Veteran walks 22 miles for 22 Everyday

Raises over $11,000 for veteran suicide prevention and awareness program


Around noon on June 1, in front of the Dunton Inn in East Patchogue, 77-year-old Marine veteran Roger Fonnest walked straight down the middle of South Country Road with his head held high.

With his relaxed demeanor and steady pace, no one would have guessed the East Patchogue native just walked 22 miles.

Lining both sides of the road were around 50 motorcyclists clapping and cheering as Fonnest came to the end of his 22-mile walk, in which he walked 22 miles in two days to raise money for Amvets 22 Everyday, a veterans suicide prevention and awareness program.

As Fonnest completes his trek, he copiously thanks everyone for coming, and gives one modest request. “Somebody buy me a beer.”

Fonnest’s walk was broken down into two phases. On Friday, May 31, Fonnest walked 14 miles, and on Saturday, Fonnest completed the remaining 8 miles with support from the community. The veteran trekked from the Dunton Inn, up South Country Road to Main Street, where he walked to the Blue Point Brewery and made a U-turn, returning to the Dunton Inn.

Fonnest’s involvement with 22 Everyday began about four years ago. After his son attempted suicide—and was, thankfully, unsuccessful—the importance of mental health was brought to the forefront of Fonnest’s mind. Fonnest and his son went to sign up for a walk in New York City and were disheartened by the exorbitant, mandatory costs required to sign up and fundraise in order to participate. When a fellow veteran suggested Fonnest instead walk 22 miles for 22 Everyday right in Patchogue, Fonnest was first introduced to the Amvets suicide prevention and awareness program.

It is estimated that 22 veterans commit suicide in the United States every day. Amvets 22 Everyday strives to decrease this disturbing statistic from 22 to zero; thus, the National 22 Everyday Program committee was established by Amvets at the 2017 National Convention.

22 Everyday is largely concerned with spreading awareness about the challenges veterans face when they return home and transition back to civilian life, and ensuring veterans know they are not alone. Members throughout the country dutifully create awareness about veteran suicide in their own individual communities, and 22 Everyday distributes packages of suicide prevention materials to committee members and Amvets posts.

As Fonnest finished the last leg of his walk, he was joined by a sea of Amvet riders from posts 18, 88, 48. Patrick Smith, a member of East Islip’s Post 18 Amvet riders and president of the local Amvet Riders Association, played a vital role in organizing Fonnest’s 22-mile walk and arranging the Amvet riders, plus individual motorcyclists, to join in. A 5-ton Army truck from Post 18 in East Islip even proceeded down South Country Road with Fonnest, transporting Long Island Blue Star Moms.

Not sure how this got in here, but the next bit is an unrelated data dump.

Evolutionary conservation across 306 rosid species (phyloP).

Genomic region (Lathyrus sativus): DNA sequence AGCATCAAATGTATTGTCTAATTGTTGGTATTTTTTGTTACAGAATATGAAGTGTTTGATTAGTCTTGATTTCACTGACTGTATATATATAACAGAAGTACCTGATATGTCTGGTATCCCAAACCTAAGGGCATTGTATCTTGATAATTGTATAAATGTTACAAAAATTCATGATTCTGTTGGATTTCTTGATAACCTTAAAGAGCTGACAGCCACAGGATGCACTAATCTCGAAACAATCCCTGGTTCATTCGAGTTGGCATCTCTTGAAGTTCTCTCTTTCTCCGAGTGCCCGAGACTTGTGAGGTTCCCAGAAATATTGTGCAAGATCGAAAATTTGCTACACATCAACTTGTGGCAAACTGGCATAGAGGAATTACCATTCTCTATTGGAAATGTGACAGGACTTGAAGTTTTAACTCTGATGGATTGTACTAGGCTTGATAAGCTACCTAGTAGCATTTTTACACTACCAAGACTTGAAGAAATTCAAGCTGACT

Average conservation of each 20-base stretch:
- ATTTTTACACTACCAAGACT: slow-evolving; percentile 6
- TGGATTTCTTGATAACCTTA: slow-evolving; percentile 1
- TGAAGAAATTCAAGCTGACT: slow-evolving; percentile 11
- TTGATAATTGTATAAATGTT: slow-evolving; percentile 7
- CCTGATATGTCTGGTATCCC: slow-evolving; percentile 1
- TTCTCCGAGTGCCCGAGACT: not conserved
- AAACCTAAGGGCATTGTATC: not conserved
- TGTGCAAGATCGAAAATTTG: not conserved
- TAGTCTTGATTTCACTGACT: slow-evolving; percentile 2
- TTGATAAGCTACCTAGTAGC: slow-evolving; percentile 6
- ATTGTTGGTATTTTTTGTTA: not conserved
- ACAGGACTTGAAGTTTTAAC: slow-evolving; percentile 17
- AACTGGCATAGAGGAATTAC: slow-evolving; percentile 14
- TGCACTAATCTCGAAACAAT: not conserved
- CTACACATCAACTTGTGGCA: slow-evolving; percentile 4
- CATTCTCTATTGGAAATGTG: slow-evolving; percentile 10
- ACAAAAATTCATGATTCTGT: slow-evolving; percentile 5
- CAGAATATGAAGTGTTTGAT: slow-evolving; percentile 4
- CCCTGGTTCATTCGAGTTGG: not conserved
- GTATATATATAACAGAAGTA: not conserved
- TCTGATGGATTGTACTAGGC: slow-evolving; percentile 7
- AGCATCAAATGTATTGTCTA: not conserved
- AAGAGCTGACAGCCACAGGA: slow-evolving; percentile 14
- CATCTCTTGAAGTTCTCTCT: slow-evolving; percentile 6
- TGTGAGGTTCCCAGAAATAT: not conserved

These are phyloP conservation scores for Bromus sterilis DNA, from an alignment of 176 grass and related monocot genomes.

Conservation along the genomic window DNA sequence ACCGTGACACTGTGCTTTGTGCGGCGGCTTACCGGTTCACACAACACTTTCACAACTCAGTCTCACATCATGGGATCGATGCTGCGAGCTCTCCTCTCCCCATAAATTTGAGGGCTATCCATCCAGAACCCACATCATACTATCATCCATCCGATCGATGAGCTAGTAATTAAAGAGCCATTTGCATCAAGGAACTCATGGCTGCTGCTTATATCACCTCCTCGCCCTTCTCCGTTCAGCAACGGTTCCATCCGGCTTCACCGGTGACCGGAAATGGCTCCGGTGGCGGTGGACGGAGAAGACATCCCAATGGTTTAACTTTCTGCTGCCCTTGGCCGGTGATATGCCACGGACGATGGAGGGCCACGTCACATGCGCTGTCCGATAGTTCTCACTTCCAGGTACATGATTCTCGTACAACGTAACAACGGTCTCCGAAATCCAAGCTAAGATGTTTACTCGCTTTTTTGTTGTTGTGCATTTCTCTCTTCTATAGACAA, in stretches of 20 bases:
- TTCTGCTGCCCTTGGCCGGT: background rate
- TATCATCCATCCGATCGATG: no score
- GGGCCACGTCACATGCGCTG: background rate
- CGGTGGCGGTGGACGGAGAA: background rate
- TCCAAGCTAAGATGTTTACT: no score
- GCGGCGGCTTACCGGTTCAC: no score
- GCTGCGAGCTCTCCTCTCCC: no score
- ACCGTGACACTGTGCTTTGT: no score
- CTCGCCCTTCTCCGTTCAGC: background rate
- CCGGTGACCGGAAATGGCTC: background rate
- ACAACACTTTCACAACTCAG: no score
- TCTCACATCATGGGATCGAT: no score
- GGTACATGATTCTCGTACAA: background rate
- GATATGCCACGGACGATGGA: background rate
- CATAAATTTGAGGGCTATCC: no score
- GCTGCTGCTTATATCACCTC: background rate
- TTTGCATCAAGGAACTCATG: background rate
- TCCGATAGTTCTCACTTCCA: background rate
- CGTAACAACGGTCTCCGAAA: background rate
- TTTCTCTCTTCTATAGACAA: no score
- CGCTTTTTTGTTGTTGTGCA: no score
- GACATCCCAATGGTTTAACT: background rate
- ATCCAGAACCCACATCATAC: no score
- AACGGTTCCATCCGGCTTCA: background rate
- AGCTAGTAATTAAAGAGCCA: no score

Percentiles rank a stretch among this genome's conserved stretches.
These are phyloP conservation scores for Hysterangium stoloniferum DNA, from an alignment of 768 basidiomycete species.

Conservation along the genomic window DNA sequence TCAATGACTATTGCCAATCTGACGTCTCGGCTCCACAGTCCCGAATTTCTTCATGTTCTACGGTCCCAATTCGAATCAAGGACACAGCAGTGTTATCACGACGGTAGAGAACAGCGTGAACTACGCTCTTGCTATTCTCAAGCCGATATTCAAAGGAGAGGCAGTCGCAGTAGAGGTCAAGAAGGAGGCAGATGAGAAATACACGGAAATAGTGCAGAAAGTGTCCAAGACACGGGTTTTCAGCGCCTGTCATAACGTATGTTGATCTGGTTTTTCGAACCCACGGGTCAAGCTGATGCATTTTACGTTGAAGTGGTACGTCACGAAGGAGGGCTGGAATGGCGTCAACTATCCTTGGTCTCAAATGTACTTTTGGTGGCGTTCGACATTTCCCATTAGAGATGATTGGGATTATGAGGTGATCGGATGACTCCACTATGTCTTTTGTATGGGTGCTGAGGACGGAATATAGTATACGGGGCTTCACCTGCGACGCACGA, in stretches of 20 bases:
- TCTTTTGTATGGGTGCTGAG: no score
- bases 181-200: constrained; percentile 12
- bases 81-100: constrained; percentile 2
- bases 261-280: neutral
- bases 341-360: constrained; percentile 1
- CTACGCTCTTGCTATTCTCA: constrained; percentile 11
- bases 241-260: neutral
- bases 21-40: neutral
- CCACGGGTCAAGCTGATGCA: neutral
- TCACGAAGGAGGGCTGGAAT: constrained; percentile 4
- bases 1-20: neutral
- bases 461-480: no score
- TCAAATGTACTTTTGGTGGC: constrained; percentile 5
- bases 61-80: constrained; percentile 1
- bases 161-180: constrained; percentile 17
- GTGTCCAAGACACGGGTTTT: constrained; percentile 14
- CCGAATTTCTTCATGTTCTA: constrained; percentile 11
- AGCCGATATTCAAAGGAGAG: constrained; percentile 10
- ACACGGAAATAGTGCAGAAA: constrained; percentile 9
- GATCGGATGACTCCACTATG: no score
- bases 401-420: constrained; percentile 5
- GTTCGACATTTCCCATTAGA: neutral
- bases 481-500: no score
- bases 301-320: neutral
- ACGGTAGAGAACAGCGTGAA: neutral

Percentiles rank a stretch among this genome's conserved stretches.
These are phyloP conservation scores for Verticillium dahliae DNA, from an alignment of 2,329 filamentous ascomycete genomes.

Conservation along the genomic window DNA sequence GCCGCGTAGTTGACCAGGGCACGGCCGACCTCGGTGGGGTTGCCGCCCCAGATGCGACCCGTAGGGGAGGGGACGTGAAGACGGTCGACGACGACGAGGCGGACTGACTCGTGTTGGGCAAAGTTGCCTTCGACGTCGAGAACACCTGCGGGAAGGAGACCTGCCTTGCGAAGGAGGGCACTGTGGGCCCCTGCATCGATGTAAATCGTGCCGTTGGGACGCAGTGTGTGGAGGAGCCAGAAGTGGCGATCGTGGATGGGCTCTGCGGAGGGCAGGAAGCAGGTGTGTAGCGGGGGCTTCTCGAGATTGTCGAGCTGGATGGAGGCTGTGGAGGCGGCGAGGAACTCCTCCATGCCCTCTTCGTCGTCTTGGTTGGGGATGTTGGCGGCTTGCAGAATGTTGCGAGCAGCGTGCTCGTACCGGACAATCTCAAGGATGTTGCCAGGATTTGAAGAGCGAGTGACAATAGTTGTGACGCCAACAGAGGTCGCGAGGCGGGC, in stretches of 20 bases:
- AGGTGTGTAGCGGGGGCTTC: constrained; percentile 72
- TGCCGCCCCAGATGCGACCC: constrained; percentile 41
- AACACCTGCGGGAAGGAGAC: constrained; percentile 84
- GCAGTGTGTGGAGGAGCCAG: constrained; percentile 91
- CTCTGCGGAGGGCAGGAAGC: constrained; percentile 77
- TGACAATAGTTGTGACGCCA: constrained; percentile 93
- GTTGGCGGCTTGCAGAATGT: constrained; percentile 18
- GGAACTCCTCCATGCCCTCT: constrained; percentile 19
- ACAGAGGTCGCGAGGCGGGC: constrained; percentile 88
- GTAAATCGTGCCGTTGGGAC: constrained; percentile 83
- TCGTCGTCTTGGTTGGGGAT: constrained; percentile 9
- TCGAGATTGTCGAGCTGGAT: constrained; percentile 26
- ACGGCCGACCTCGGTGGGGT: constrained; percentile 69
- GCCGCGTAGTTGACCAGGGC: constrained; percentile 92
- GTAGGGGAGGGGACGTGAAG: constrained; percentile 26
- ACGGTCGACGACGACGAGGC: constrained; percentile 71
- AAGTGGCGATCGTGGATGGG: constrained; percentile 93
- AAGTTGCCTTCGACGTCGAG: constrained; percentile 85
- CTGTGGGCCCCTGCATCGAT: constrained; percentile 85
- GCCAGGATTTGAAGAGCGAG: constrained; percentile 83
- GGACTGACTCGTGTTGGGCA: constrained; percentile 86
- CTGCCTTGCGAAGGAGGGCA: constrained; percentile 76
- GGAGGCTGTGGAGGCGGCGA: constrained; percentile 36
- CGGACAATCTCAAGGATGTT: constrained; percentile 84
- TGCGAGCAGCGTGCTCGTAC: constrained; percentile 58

At the Dunton Inn, Fonnest was presented with a certificate from New York State Sen. Dean Murray, who represents the 3rd Senate District.

“I want to recognize you for bringing attention to something that there is not enough attention paid to, and that is our returning veterans,” said Murray. “Losing 22 per day on average is really a disgrace. We need to do more. And it starts by doing events like this, bringing focus to the problem, so we can focus on trying to solve it.”

Rosemarie Kluepfel, president of the Long Island Blue Star Moms Chapter NY6—a nonprofit organization composed of mothers of active-duty Armed Forces and veterans—also shared remarks.

“The idea that 24 percent of those returning from serving today will have post-traumatic stress  is completely concerning to the community at large,” expressed Kluepfel. “These are our heroes. If we cannot take care of them, we are going to be lost.”

Kluepfel also shared that on June 19, the Blue Star Moms are meeting at Amvets Post 48 in Ronkonkoma to have an exploratory meeting to determine what can be done collectively to help returning veterans.

As everyone settled in, attendees began to delight in the festivities. Live music and a cash bar—with a portion of proceeds going toward 22 Everyday—provided lively entertainment for everyone. A 90-pound pig roast and countless trays of delicious food satiated all guests.

Over 60 raffle items of all shapes and sizes were up for grabs in the bar. All raffle items were donated from organizations and companies across Long Island, a heartwarming testament to how our communities care for veterans. 

Fonnest was presented with a $500 check from Amvets 111, a $1,000 check from the nonprofit Patchogue Elks Lodge, and a $750 check from the Eastern Long Island Police Pipes and Drums.

During his first walk, Fonnest raised $3,000 for 22 Everyday, and then raised $9,000 during last year’s walk. The contributions of generous donors, and attendees participating in the variety of raffles at the Dunton Inn, funded this year’s charitable donation, totaling upwards of $11,120, to 22 Everyday.

A humble man, Fonnest continuously thanked all who attended.

“I want to thank you bikers, you are phenomenal,” commended Fonnest. “This is all about you, the money raised is all because of people like you.”


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